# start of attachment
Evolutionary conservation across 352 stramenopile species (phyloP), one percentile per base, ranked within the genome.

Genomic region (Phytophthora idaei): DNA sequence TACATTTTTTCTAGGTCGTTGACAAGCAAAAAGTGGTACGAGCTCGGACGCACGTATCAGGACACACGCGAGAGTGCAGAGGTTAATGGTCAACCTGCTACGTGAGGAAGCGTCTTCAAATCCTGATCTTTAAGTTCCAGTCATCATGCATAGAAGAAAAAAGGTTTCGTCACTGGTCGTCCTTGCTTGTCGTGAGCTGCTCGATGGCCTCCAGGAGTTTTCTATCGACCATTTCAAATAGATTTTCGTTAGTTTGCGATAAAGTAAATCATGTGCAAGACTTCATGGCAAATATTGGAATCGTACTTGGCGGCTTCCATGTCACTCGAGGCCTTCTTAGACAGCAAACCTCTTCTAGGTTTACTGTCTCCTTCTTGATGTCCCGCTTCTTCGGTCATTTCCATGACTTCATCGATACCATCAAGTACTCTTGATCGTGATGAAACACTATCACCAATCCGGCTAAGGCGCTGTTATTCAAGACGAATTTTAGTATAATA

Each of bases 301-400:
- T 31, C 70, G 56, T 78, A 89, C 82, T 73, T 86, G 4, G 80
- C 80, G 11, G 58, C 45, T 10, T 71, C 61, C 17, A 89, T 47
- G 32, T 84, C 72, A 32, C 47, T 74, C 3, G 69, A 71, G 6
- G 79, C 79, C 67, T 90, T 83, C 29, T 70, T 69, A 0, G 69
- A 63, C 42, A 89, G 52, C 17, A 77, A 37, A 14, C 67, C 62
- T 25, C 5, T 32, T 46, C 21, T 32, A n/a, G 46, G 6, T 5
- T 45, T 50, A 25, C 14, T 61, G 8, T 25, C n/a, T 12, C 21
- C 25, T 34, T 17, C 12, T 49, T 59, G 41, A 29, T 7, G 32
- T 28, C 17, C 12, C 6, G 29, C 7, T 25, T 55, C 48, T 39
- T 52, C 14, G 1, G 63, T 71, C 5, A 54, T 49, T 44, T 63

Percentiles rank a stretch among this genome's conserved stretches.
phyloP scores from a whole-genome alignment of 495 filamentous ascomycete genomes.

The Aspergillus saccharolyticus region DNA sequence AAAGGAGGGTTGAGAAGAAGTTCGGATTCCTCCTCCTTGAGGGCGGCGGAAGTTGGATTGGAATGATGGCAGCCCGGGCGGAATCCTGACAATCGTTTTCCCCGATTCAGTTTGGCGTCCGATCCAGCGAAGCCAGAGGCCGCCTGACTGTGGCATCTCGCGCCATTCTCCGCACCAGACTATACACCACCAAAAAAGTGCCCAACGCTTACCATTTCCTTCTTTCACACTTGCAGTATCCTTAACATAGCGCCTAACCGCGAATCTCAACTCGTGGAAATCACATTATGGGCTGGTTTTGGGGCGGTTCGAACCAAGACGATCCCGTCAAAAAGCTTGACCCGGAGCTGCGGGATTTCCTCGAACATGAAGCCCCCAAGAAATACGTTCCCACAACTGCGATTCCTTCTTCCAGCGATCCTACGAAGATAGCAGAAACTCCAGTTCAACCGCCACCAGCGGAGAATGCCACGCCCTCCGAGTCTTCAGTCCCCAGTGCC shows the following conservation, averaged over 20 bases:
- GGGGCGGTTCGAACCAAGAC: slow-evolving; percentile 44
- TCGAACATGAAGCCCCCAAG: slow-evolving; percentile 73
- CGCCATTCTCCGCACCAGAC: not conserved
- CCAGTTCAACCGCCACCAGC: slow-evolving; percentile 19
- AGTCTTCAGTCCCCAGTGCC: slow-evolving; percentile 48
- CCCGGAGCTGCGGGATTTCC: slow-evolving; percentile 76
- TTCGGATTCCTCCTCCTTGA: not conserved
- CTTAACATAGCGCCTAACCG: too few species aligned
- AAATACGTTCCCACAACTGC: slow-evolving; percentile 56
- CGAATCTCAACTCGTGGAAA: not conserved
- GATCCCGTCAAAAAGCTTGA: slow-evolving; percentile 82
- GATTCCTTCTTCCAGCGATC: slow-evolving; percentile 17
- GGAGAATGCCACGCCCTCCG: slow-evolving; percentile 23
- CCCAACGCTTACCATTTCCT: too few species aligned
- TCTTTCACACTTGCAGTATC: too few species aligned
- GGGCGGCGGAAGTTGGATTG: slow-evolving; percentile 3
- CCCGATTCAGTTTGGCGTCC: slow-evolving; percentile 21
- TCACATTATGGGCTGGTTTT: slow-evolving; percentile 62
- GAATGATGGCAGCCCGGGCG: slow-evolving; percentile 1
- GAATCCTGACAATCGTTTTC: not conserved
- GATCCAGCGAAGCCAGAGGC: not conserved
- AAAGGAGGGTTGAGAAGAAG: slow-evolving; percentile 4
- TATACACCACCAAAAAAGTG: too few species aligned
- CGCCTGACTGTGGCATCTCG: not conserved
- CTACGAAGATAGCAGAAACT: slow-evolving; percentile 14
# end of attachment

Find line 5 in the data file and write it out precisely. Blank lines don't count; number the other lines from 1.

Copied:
- C 80, G 11, G 58, C 45, T 10, T 71, C 61, C 17, A 89, T 47